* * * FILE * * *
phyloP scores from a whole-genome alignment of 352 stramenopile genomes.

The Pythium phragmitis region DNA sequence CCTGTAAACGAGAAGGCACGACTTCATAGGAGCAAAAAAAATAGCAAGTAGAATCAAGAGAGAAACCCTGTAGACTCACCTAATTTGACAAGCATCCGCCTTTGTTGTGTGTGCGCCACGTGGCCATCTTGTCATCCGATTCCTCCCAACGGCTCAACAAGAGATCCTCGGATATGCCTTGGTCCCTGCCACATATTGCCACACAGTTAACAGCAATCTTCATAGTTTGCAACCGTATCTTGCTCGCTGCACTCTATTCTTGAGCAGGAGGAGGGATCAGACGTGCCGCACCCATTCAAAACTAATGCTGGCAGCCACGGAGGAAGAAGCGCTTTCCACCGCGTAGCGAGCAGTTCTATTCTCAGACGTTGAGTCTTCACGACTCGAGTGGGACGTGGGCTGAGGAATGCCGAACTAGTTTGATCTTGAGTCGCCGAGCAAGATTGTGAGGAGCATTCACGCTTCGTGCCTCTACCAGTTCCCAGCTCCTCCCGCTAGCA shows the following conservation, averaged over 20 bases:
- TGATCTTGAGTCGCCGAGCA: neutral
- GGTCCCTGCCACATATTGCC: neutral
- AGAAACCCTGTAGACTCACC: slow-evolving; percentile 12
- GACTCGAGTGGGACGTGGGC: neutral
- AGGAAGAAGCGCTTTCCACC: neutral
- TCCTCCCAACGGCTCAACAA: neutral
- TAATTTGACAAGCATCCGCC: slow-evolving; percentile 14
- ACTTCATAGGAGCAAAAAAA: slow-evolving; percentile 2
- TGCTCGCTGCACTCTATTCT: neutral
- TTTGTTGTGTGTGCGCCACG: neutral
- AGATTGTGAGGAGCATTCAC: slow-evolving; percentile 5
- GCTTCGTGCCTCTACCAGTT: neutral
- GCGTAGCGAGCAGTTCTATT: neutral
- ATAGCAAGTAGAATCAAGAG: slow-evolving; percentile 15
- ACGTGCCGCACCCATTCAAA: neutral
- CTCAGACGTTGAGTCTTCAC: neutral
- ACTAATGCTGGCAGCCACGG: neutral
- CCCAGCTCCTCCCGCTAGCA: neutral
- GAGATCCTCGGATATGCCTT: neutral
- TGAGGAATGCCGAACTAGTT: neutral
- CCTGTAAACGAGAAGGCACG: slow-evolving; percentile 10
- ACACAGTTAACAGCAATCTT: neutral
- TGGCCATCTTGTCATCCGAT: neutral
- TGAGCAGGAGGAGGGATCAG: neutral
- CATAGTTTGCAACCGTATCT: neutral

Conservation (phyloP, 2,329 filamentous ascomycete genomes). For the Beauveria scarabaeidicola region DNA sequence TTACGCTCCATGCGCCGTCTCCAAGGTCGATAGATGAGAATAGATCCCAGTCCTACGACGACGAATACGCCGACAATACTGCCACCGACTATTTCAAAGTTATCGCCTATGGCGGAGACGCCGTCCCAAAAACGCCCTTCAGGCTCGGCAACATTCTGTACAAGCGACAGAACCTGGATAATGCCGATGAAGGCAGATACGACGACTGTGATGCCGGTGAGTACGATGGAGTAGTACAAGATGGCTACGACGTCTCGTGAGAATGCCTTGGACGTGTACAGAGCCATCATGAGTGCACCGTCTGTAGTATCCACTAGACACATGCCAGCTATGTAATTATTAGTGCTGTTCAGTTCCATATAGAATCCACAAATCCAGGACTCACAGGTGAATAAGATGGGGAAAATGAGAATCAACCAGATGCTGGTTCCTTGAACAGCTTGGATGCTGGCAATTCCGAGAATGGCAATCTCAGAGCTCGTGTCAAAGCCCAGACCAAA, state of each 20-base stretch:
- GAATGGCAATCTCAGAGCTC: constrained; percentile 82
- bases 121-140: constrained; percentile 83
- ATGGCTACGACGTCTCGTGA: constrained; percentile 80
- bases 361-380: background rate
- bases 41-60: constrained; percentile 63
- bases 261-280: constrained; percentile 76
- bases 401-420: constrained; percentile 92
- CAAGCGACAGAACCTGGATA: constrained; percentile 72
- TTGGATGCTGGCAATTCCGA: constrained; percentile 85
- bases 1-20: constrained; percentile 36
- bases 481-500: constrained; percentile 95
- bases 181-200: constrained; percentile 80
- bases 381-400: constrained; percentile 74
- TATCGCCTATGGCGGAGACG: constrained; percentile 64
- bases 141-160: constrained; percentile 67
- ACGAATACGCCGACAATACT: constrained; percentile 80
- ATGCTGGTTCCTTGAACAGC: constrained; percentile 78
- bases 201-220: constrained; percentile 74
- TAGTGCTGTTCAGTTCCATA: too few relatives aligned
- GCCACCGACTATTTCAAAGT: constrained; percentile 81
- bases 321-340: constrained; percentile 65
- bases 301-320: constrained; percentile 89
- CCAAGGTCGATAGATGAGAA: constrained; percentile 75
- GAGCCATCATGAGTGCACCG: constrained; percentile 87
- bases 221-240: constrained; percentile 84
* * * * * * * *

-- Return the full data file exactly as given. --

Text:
phyloP scores from a whole-genome alignment of 352 stramenopile genomes.

The Pythium phragmitis region DNA sequence CCTGTAAACGAGAAGGCACGACTTCATAGGAGCAAAAAAAATAGCAAGTAGAATCAAGAGAGAAACCCTGTAGACTCACCTAATTTGACAAGCATCCGCCTTTGTTGTGTGTGCGCCACGTGGCCATCTTGTCATCCGATTCCTCCCAACGGCTCAACAAGAGATCCTCGGATATGCCTTGGTCCCTGCCACATATTGCCACACAGTTAACAGCAATCTTCATAGTTTGCAACCGTATCTTGCTCGCTGCACTCTATTCTTGAGCAGGAGGAGGGATCAGACGTGCCGCACCCATTCAAAACTAATGCTGGCAGCCACGGAGGAAGAAGCGCTTTCCACCGCGTAGCGAGCAGTTCTATTCTCAGACGTTGAGTCTTCACGACTCGAGTGGGACGTGGGCTGAGGAATGCCGAACTAGTTTGATCTTGAGTCGCCGAGCAAGATTGTGAGGAGCATTCACGCTTCGTGCCTCTACCAGTTCCCAGCTCCTCCCGCTAGCA shows the following conservation, averaged over 20 bases:
- TGATCTTGAGTCGCCGAGCA: neutral
- GGTCCCTGCCACATATTGCC: neutral
- AGAAACCCTGTAGACTCACC: slow-evolving; percentile 12
- GACTCGAGTGGGACGTGGGC: neutral
- AGGAAGAAGCGCTTTCCACC: neutral
- TCCTCCCAACGGCTCAACAA: neutral
- TAATTTGACAAGCATCCGCC: slow-evolving; percentile 14
- ACTTCATAGGAGCAAAAAAA: slow-evolving; percentile 2
- TGCTCGCTGCACTCTATTCT: neutral
- TTTGTTGTGTGTGCGCCACG: neutral
- AGATTGTGAGGAGCATTCAC: slow-evolving; percentile 5
- GCTTCGTGCCTCTACCAGTT: neutral
- GCGTAGCGAGCAGTTCTATT: neutral
- ATAGCAAGTAGAATCAAGAG: slow-evolving; percentile 15
- ACGTGCCGCACCCATTCAAA: neutral
- CTCAGACGTTGAGTCTTCAC: neutral
- ACTAATGCTGGCAGCCACGG: neutral
- CCCAGCTCCTCCCGCTAGCA: neutral
- GAGATCCTCGGATATGCCTT: neutral
- TGAGGAATGCCGAACTAGTT: neutral
- CCTGTAAACGAGAAGGCACG: slow-evolving; percentile 10
- ACACAGTTAACAGCAATCTT: neutral
- TGGCCATCTTGTCATCCGAT: neutral
- TGAGCAGGAGGAGGGATCAG: neutral
- CATAGTTTGCAACCGTATCT: neutral

Conservation (phyloP, 2,329 filamentous ascomycete genomes). For the Beauveria scarabaeidicola region DNA sequence TTACGCTCCATGCGCCGTCTCCAAGGTCGATAGATGAGAATAGATCCCAGTCCTACGACGACGAATACGCCGACAATACTGCCACCGACTATTTCAAAGTTATCGCCTATGGCGGAGACGCCGTCCCAAAAACGCCCTTCAGGCTCGGCAACATTCTGTACAAGCGACAGAACCTGGATAATGCCGATGAAGGCAGATACGACGACTGTGATGCCGGTGAGTACGATGGAGTAGTACAAGATGGCTACGACGTCTCGTGAGAATGCCTTGGACGTGTACAGAGCCATCATGAGTGCACCGTCTGTAGTATCCACTAGACACATGCCAGCTATGTAATTATTAGTGCTGTTCAGTTCCATATAGAATCCACAAATCCAGGACTCACAGGTGAATAAGATGGGGAAAATGAGAATCAACCAGATGCTGGTTCCTTGAACAGCTTGGATGCTGGCAATTCCGAGAATGGCAATCTCAGAGCTCGTGTCAAAGCCCAGACCAAA, state of each 20-base stretch:
- GAATGGCAATCTCAGAGCTC: constrained; percentile 82
- bases 121-140: constrained; percentile 83
- ATGGCTACGACGTCTCGTGA: constrained; percentile 80
- bases 361-380: background rate
- bases 41-60: constrained; percentile 63
- bases 261-280: constrained; percentile 76
- bases 401-420: constrained; percentile 92
- CAAGCGACAGAACCTGGATA: constrained; percentile 72
- TTGGATGCTGGCAATTCCGA: constrained; percentile 85
- bases 1-20: constrained; percentile 36
- bases 481-500: constrained; percentile 95
- bases 181-200: constrained; percentile 80
- bases 381-400: constrained; percentile 74
- TATCGCCTATGGCGGAGACG: constrained; percentile 64
- bases 141-160: constrained; percentile 67
- ACGAATACGCCGACAATACT: constrained; percentile 80
- ATGCTGGTTCCTTGAACAGC: constrained; percentile 78
- bases 201-220: constrained; percentile 74
- TAGTGCTGTTCAGTTCCATA: too few relatives aligned
- GCCACCGACTATTTCAAAGT: constrained; percentile 81
- bases 321-340: constrained; percentile 65
- bases 301-320: constrained; percentile 89
- CCAAGGTCGATAGATGAGAA: constrained; percentile 75
- GAGCCATCATGAGTGCACCG: constrained; percentile 87
- bases 221-240: constrained; percentile 84